Years ago, when my youngest daughter was in elementary school I’d often find myself egging her on to keep up with me as we walked to school each morning. “You’re just walking too fast,” she told me one day. “That’s why I seem so slow.”
“Don’t worry,” she added, smiling. “We’ll get there.”
The beauty of the pause is that it has the power to bring us back to who we are and what we hold dear before we step pell-mell from the curb, propelled into action that can irrevocably change everything and often accomplish nothing.
Are Waiting Periods saving marriages?
Trying to discover if waiting periods work is frustrating. You can find many reports that point the averages of divorce rates of states with and without waiting periods and say it works. However, divorce laws vary so much from state to state it hard to say if that the small difference in averages shows that the wait works. In fact some states, that have waiting periods, have divorce rate among the highest in the nation.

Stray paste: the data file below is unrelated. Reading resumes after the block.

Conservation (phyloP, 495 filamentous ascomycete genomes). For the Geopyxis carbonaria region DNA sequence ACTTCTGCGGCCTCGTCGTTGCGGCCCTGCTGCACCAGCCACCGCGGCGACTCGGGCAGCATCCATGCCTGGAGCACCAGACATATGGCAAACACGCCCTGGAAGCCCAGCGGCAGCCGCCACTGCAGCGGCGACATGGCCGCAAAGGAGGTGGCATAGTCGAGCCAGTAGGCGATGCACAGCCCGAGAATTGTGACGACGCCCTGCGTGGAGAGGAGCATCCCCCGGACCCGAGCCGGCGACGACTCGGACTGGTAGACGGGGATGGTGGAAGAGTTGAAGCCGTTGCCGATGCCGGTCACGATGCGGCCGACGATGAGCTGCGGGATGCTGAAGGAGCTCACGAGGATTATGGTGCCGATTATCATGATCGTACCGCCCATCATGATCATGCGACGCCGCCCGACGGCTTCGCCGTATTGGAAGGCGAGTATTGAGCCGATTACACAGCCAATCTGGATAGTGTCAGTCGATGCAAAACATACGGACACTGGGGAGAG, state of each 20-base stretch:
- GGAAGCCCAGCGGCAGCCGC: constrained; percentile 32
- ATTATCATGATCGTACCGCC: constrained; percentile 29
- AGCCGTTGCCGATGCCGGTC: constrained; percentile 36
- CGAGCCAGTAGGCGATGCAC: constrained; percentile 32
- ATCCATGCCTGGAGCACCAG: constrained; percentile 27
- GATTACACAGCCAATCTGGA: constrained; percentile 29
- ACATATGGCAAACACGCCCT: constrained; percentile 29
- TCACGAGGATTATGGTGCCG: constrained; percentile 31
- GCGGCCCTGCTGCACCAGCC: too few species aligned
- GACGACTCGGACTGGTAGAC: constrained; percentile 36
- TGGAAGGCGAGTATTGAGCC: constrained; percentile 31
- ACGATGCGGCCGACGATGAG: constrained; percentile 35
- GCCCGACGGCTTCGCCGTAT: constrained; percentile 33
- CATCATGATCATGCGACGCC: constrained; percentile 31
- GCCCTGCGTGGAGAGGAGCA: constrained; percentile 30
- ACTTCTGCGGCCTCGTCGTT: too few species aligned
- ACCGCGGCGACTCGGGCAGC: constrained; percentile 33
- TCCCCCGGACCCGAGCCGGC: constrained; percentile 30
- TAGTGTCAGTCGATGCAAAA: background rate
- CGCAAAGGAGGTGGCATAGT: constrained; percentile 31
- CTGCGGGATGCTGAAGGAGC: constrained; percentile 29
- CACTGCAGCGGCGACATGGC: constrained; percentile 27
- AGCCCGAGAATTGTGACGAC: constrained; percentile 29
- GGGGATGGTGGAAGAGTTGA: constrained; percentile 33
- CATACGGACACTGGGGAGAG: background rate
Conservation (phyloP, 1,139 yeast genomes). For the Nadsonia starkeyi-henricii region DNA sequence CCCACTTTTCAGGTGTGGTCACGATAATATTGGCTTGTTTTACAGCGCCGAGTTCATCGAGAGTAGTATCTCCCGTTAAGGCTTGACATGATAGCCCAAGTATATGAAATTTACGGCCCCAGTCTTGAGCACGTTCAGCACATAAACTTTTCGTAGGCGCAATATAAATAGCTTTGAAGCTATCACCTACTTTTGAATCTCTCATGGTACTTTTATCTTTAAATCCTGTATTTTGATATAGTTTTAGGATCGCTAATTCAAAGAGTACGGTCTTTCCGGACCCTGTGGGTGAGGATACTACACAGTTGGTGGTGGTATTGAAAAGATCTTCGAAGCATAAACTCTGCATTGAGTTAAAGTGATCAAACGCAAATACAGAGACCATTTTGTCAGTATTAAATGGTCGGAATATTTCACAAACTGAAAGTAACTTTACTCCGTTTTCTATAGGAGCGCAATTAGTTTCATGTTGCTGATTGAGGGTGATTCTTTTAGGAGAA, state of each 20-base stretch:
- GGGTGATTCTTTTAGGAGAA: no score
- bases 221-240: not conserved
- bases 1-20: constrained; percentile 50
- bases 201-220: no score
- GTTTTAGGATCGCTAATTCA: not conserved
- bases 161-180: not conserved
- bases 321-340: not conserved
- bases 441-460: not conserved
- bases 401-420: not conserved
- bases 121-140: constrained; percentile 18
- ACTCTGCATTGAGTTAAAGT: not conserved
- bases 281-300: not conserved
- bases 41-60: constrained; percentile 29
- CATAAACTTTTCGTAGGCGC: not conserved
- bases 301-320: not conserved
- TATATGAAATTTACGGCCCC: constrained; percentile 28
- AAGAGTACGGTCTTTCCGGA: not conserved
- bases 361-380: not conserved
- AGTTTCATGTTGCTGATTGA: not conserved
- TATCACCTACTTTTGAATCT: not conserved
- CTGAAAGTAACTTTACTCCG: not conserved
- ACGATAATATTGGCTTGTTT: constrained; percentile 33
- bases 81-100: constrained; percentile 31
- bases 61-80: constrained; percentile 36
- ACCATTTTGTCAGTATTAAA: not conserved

It would be very easy to find out if the wait is working, if the courts would just keep a record of filings for divorce base on separations. You then would only have to look at the number of those who filed for a separation and the number of that same group that got divorces. Unfortunately, courts don’t record this information.
Waiting periods have been a popular idea. However, it is uncertain whether those who support it understand how it is implemented. The separation has the same effect as a divorce does. One spouse (usually the wife) is given primary custody of the children and the other is forced out of the home and force to pay separate support and maintenance. The difference is the separation is order by the court without a trail or settlement that take place with a divorce.
Ordering one spouse to move out and set up a second household places a financial strain on both spouses. By the time the waiting period is over and a trail can proceed the recourses needed to defend ones case may have all dissolved.
Before we start passing more laws on waiting periods we should have real facts in hand. Records need to be kept to see what is really happening when couples are forced to separated without a trial to determine what is fair and just.